Back in 1952, a Protestant minister from Ohio published a book whose title, over time, has become a catch phrase unto itself. That man was Norman Vincent Peale and the book is The Power of Positive Thinking. It’s almost become a cliché unto itself in terms of people talking about how to get through difficult times – “Be positive! You know – the power of positive thinking!” It’s also one of those things that someone can say to you when you’re mired in the midst of a complete bog of suckdom that makes you just want to go upside their head. Oh come on! Don’t act like I’m alone on that one.
Anyhoo, as someone who does my best to maintain a good frame of mind (with varying degrees of success, admittedly), this piece over at Psychology Today’s blog (brought to my attention by the good folks at Lifehacker) jumped out at me a bit. While I am certainly a fan of trying to keep things in perspective and seeing the good, even in bad moments, I’m always intrigued by those who cut across the grain. People who challenge commonly established dogma tend to intrigue the hell out of me. I’m not always going to agree with them, but I will certainly try to take a few nuggets from whatever they may have to say. Except for those dudes who are obsessed with the whole Mayan calendar and 2012 nonsense. Dude… please. Take it down a few notches.
The point of the blog piece by Srikumar Rao is simple: when we constantly put events or situations we encounter into the black and white buckets of “good” and “bad”, we will end up on the losing end one way or the other. Why? He explains:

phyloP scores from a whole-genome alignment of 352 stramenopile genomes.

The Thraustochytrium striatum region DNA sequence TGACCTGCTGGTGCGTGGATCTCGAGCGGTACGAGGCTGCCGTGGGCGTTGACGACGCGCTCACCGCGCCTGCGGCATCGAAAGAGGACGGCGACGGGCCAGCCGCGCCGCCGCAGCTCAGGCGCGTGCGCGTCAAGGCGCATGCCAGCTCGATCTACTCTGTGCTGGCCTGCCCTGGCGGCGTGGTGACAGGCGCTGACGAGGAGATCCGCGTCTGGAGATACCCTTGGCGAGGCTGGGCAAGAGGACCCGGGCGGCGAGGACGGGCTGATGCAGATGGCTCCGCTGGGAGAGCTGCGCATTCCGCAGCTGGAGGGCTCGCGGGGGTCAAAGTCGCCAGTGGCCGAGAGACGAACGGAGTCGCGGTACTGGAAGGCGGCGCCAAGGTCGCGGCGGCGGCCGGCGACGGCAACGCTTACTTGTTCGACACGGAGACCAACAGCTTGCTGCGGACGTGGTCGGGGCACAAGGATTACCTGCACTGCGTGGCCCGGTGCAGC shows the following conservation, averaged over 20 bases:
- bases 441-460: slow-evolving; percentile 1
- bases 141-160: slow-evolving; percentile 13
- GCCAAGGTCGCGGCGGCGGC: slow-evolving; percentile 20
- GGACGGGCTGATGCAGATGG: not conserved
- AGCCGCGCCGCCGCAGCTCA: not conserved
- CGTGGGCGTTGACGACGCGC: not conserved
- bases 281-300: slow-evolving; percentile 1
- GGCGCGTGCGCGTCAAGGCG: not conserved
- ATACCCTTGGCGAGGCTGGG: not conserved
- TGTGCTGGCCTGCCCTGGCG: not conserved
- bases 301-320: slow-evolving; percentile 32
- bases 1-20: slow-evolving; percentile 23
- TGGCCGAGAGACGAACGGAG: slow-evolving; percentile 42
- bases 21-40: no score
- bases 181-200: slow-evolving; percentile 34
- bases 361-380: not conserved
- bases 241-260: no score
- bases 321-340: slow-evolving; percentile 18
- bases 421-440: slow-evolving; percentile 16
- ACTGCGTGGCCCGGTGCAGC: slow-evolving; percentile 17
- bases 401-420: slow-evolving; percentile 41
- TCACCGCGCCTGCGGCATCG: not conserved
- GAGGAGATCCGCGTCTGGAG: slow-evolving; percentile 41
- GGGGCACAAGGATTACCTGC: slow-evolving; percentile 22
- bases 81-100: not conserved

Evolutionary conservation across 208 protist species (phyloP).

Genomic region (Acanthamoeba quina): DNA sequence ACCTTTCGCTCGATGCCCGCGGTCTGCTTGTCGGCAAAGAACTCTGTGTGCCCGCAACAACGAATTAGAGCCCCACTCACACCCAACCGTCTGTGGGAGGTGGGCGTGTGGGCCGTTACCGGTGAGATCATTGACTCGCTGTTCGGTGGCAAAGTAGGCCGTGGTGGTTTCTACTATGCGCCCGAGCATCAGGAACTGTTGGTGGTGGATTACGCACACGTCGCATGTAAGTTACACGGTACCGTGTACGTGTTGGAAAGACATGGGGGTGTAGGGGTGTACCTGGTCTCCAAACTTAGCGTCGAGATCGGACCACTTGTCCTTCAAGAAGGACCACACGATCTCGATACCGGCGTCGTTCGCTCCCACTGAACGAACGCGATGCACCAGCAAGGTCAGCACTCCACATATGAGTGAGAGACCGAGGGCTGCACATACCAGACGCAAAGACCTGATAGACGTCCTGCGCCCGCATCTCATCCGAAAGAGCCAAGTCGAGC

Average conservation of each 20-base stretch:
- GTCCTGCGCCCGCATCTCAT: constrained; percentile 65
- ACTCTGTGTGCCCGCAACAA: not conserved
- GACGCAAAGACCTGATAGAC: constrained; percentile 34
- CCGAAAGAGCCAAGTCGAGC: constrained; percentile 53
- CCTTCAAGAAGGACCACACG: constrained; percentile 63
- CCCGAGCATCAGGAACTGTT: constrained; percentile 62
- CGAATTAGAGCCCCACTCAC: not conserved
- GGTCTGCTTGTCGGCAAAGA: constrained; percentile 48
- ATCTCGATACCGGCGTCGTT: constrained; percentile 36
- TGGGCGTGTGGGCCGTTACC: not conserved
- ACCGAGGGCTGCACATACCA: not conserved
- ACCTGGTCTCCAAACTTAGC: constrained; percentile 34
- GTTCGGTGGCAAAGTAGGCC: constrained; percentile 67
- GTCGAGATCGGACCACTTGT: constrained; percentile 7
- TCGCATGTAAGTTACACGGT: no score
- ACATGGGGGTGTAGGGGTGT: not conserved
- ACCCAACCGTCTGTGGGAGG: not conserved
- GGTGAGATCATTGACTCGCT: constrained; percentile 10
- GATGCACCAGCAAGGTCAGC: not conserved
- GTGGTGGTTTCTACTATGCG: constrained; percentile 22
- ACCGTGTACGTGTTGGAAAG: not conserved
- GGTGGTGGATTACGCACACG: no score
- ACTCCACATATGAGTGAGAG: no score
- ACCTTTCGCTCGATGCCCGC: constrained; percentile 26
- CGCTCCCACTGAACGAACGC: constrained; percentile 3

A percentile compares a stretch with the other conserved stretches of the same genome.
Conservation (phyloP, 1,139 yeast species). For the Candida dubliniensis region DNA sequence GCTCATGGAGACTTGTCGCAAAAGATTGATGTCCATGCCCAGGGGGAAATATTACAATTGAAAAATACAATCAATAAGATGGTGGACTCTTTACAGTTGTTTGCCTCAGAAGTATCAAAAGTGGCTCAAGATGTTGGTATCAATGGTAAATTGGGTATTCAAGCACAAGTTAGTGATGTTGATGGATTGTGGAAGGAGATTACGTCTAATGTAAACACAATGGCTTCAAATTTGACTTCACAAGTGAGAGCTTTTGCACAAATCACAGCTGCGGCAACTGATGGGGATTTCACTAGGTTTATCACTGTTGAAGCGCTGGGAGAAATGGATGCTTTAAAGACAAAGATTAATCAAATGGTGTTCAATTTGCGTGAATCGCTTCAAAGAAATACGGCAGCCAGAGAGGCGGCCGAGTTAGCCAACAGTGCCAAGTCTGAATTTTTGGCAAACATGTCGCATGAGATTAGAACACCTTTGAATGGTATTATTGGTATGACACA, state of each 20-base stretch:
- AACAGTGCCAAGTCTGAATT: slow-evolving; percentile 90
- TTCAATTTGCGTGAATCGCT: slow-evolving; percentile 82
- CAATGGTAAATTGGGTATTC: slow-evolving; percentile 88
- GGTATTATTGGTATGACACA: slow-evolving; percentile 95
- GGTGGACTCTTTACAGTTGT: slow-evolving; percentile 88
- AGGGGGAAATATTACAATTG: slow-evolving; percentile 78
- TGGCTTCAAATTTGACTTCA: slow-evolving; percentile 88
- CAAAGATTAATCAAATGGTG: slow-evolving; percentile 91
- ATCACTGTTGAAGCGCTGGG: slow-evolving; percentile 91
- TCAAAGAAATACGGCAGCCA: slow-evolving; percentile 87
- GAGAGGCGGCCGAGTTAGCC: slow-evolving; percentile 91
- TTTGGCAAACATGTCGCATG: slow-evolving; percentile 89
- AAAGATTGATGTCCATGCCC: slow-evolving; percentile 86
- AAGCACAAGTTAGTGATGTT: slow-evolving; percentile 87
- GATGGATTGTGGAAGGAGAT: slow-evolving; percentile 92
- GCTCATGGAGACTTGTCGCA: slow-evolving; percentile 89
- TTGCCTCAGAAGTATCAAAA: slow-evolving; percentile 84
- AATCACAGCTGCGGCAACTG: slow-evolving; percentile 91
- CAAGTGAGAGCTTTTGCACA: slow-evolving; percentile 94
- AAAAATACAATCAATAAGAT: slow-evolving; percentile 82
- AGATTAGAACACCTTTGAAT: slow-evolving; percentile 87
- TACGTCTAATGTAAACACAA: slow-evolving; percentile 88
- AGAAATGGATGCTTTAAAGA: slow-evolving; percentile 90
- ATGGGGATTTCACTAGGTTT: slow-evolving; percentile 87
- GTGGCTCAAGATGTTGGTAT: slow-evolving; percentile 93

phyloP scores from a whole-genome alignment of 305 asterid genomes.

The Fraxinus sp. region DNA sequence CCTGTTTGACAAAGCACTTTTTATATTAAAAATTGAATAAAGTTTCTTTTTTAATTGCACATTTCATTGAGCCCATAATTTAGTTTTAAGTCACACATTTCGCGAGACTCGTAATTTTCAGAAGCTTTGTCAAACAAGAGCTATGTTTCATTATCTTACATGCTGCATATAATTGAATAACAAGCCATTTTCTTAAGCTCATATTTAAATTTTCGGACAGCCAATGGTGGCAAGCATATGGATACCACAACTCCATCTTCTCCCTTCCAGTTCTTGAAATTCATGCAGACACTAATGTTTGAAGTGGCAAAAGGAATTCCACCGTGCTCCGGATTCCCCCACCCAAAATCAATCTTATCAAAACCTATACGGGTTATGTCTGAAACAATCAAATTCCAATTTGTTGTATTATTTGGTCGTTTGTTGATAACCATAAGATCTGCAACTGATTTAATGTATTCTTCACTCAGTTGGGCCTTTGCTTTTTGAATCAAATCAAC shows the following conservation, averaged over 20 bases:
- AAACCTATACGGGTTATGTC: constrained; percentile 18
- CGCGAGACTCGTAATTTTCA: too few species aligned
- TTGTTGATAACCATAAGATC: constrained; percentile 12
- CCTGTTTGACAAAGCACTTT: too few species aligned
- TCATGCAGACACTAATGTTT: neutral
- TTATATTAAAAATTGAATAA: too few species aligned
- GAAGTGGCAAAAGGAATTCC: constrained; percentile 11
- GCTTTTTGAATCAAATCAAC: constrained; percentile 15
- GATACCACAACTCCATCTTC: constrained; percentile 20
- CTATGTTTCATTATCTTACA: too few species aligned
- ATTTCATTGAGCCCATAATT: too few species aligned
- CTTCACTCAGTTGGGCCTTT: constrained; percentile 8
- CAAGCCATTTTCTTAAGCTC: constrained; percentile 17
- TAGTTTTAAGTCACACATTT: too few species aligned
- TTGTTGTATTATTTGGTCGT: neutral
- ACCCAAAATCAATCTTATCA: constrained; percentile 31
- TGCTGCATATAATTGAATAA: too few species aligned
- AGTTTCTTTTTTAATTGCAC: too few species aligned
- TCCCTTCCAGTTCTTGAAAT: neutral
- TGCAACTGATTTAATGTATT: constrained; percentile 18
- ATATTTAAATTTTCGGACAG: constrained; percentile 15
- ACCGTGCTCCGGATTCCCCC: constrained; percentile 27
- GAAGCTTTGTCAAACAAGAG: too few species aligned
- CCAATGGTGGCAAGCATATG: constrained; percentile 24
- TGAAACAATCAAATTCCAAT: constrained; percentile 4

No matter what happens to us in life we tend to think of it as "good" or "bad". And most of us tend to use the "bad" label three to ten times as often as the "good" label. And when we say something is bad, the odds grow overwhelming that we will experience it as such. And that is when we need positive thinking. We have been given something bad, a real lemon, and we better scramble and make some lemonade out of it and salvage something out of this "bad" situation.
How tiring and tiresome!
So if we say something is bad, we are highly likely to have the experience of that event being bad. We will then likely feel compelled to make something good of that situation… and now the pressure is on. It’s certainly an interesting view.
Personally, I’m not sure I would view this as a stressor, but more our natural reaction of “Well, I don’t like bad… so how do I find something of value in this moment?" Where’s the silver lining?” I know I do this, but I am the first to admit it’s about 1,000 times easier doing this when viewing a tough event a friend is enduring as opposed to turning the penetrating eye of clarity upon myself.
This recalls for me an excellent portion of Jim Collins classic book, Good to Great: Why Some Companies Make the Leap… and Others Don’t. One of the points Collins seeks to make about companies who are able to transition from being merely good to being exceptional is that they need to be committed to succeeding, but all the while, they must squarely confront the brutal facts. In order to illustrate this story, he discusses a meeting he had with Admiral Jim Stockdale, the highest ranking officer kept as a POW in the infamous Hanoi Hilton during the Vietnam War. Listen to this clip of Collins explaining his meeting with Stockdale:
It’s a powerful and challenging thought: the ones who didn’t make it were the optimists. Stockdale was able to survive because he was 100% resolute in his belief of prevailing, but he did that in light of the brutal facts of being held prisoner in an absolute hellhole.
Maybe you really can be too positive… but only if you do so in an utterly blind belief about your circumstances or why you are seeking to be positive in the first place. The “Stockdale Paradox” is a notion I find truly appealing and defining because it’s sort of like optimism with a truly wicked chip on your shoulder. In an odd way, it’s part of what has inspired me to push through some challenging times the last few years… that life may be giving me a lot to handle… but I’ll be damned if I let myself relent for a moment because I will come through.